Why Did the Cultural Revolution Take Place What Were Its Outcomes? Essay

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Why did the Cultural Revolution take place? What were its outcomes

Cultural Revolution

Why did the Cultural Revolution take place? What were its outcomes?

The changes and developments in China's social and economic history over the past one hundred years have been dramatic. It has emerged from a period of extreme social and cultural change and revolution to become one of the economic and industrial giants of the Twenty-First Century. Many critics and commentators such a Naughton (2006) refer to the modern history of the Chinese cultural and economic revolution as nothing short of miraculous. This is a view that is reiterated by a number of other critics. For example, in a work entitled the Search for Modern China (1999) by Spence, the author states that China is a new superpower whose ascendency threatens the established superpowers like the United States. This is a theme that is explored extensively and contemporaneously in many other modern analyses.

However, the time from the beginning of what is commonly referred to as the Chinese Cultural Revolution to China today constitutes a complex and involved period of history. This paper will attempt to provide a brief overview of the main causative factors during this period, as well as providing insight into the consequences and effects of this Cultural Revolution, and the trajectory of development that has led to the contemporary China of today.

2. Causative factors

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There are many causative factors for the historical events that led to the Chinese Cultural Revolution. History is never simple and the underlying reasons for an event of this complexity and influence are interrelated and often convoluted. The most common reason given for the Cultural Revolution is ideological. This refers to the view promulgated by Mao Zedong, the chairman of the Communist Party of China, that the Cultural Revolution was a necessary response to the threat of capitalist ideological and economic hegemony in his country.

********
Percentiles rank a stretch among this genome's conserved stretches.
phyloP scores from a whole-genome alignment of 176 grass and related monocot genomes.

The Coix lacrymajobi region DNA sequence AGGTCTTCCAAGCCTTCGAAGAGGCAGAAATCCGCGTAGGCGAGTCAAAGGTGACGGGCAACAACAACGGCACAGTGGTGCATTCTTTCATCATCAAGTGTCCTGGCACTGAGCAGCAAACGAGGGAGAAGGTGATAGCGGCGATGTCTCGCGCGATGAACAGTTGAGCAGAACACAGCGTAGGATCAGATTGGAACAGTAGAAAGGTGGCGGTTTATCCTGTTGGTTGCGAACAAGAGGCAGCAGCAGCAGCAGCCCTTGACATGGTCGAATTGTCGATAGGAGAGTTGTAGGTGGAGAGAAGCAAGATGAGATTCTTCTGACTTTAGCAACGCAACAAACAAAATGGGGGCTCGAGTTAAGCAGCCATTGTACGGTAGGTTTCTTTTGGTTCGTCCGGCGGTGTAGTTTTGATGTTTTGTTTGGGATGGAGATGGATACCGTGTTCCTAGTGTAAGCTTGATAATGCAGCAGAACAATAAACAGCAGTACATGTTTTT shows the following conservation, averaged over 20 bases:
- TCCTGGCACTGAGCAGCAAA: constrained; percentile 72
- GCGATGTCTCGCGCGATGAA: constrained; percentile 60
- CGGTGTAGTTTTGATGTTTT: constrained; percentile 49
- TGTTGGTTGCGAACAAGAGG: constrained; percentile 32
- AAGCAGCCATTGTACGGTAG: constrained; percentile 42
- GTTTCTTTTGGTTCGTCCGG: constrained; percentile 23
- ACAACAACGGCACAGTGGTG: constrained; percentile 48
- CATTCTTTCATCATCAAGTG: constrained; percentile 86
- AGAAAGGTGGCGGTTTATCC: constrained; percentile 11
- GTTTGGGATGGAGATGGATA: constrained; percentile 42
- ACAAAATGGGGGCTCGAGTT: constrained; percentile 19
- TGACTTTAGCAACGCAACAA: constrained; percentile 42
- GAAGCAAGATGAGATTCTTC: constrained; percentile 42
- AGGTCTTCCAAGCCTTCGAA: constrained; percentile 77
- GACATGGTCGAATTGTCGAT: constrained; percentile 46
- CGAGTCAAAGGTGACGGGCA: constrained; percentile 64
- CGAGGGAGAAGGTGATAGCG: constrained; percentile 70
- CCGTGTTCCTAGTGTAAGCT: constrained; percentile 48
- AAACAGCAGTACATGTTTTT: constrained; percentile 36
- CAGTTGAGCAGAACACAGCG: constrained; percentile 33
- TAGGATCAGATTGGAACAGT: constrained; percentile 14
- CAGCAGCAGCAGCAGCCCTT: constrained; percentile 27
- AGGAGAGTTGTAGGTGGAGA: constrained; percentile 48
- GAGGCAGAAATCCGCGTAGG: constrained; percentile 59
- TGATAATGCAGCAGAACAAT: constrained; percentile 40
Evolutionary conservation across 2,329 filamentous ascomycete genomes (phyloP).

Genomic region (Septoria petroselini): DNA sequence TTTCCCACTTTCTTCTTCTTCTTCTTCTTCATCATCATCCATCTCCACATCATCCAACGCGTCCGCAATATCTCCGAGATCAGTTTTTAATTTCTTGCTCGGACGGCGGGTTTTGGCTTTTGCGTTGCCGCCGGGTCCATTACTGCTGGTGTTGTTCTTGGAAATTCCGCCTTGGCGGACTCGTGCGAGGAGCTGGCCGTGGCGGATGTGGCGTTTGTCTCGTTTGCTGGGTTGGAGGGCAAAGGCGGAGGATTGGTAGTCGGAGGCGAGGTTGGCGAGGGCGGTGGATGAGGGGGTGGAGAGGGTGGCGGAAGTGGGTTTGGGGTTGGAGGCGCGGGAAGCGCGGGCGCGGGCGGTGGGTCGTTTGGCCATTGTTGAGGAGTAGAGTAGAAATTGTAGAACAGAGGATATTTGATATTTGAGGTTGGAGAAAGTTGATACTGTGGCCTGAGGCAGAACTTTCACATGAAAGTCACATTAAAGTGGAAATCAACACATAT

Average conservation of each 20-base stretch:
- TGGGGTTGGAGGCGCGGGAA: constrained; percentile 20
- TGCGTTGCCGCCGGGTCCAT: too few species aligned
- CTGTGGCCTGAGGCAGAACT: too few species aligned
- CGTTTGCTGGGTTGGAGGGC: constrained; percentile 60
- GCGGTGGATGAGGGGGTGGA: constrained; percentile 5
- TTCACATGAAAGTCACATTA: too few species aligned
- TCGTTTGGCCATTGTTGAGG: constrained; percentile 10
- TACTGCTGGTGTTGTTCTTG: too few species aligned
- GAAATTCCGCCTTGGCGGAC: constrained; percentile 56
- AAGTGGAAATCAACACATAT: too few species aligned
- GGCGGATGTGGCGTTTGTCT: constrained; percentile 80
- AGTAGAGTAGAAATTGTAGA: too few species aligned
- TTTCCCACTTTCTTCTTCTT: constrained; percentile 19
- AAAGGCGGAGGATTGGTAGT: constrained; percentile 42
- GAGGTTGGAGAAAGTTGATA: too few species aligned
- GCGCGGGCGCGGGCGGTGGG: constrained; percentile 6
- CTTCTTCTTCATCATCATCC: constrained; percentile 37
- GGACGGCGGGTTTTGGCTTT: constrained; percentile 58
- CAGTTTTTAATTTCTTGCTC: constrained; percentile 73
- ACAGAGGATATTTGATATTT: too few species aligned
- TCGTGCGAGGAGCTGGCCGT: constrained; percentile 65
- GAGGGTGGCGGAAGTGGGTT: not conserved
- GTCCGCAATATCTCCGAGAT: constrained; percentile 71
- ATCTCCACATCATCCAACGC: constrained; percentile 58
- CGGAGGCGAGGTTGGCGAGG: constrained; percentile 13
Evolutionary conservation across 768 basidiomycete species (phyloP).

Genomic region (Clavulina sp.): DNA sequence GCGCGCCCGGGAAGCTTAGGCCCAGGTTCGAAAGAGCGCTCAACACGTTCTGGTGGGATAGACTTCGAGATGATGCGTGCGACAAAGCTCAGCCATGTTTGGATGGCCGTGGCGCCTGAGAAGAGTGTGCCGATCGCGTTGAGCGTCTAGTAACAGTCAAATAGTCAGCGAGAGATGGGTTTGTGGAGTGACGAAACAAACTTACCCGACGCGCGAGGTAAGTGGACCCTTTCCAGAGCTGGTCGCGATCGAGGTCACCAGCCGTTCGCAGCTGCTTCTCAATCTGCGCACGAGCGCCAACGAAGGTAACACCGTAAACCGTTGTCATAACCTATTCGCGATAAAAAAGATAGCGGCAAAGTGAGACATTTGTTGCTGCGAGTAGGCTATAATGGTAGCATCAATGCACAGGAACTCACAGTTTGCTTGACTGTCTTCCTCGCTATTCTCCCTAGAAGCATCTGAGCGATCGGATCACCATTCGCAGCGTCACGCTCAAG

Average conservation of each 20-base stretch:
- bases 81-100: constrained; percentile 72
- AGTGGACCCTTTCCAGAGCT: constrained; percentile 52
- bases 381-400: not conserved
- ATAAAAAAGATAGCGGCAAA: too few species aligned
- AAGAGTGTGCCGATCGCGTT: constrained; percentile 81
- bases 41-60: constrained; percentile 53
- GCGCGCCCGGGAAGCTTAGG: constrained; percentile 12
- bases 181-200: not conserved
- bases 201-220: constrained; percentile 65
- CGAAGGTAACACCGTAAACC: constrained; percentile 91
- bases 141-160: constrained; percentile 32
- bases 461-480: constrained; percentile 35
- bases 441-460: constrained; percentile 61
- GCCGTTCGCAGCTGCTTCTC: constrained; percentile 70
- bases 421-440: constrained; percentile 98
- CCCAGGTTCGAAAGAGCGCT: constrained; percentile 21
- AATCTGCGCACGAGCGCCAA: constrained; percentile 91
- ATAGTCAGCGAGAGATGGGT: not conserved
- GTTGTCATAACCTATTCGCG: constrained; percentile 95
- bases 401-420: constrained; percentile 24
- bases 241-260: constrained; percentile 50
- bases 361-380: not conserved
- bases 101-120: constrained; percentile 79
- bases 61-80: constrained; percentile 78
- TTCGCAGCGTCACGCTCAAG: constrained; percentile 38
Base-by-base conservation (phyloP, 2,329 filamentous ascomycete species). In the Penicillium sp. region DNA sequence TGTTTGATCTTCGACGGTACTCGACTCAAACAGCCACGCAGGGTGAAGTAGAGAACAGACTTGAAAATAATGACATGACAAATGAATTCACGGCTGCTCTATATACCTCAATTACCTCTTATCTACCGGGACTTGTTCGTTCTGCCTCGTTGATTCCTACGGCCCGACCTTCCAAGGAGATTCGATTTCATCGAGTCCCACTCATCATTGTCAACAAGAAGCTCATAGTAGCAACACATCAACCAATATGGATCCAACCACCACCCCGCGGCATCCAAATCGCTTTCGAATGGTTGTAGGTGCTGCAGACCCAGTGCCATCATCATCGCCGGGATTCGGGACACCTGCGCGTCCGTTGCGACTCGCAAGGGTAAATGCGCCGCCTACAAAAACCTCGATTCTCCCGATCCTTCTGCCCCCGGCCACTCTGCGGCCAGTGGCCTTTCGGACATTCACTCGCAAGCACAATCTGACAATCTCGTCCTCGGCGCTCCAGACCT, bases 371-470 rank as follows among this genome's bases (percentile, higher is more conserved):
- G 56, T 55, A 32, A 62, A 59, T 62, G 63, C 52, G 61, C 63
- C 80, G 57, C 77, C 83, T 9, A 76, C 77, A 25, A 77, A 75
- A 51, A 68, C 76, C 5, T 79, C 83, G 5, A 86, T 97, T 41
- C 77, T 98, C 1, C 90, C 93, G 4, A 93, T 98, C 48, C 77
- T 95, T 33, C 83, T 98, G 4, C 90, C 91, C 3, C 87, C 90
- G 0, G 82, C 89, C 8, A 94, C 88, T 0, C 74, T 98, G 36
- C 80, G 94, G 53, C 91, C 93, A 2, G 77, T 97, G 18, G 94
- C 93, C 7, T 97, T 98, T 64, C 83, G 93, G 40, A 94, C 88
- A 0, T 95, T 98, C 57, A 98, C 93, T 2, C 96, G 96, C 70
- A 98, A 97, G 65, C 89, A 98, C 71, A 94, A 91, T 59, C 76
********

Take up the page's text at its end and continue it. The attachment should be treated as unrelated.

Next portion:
Essay on Why Did the Cultural Revolution Take Place What Were Its Outcomes? Assignment

In essence the Great Proletarian Cultural Revolution was a mass movement that used force in violence to achieve its ends. It began in 1966 and officially ended with the death of Mao Zedong in 1976. Among the consequences of this revolution were negative aspects such as extreme economic upheaval, as well as social and political persecution and destruction of historical culture.

There were also political factors and a power play within the country that has to be taken into account in any assessment of the causes of the Cultural Revolution. Mao Zedong asserted that liberal and capitalistically inclined elements were taking over the party and steering the country in a direction that was opposed to the communist revolutionary aims of a classless and egalitarian society. He therefore instigated violent forms of revolt based on the principles of class struggle. This was facilitated to a great extent by the mobilization of the Chinese youth and to the Red Guard groups in the country.

The basic causes of the Cultural Revolution are summed up succinctly by Paugh (2005) as follows:

Initiated by Mao Zedong and his supporters in the Chinese Communist Party, the Cultural Revolution was aimed at overthrowing "capitalist roaders" at the highest levels of the party who were steering China towards full-scale capitalist restoration. This unprecedented form of class struggle engaged tens of millions of workers, peasants, students, and intellectuals. (Pugh, 2005, p. 33)

There were also many more complex political reasons for the direction and nature that the Cultural Revolution was to take. As Spence (1999) states,

Aided by the People's Liberation Army and by Defense Minister Lin Biao, who set himself up as the foremost promoter of Mao's political genius, Mao began to challenge his own entrenched party bureaucracy. Starting first in the cultural sphere, he expanded by 1966 into the political, the social, the educational, and the economic. (Spence, 1999, p. 416)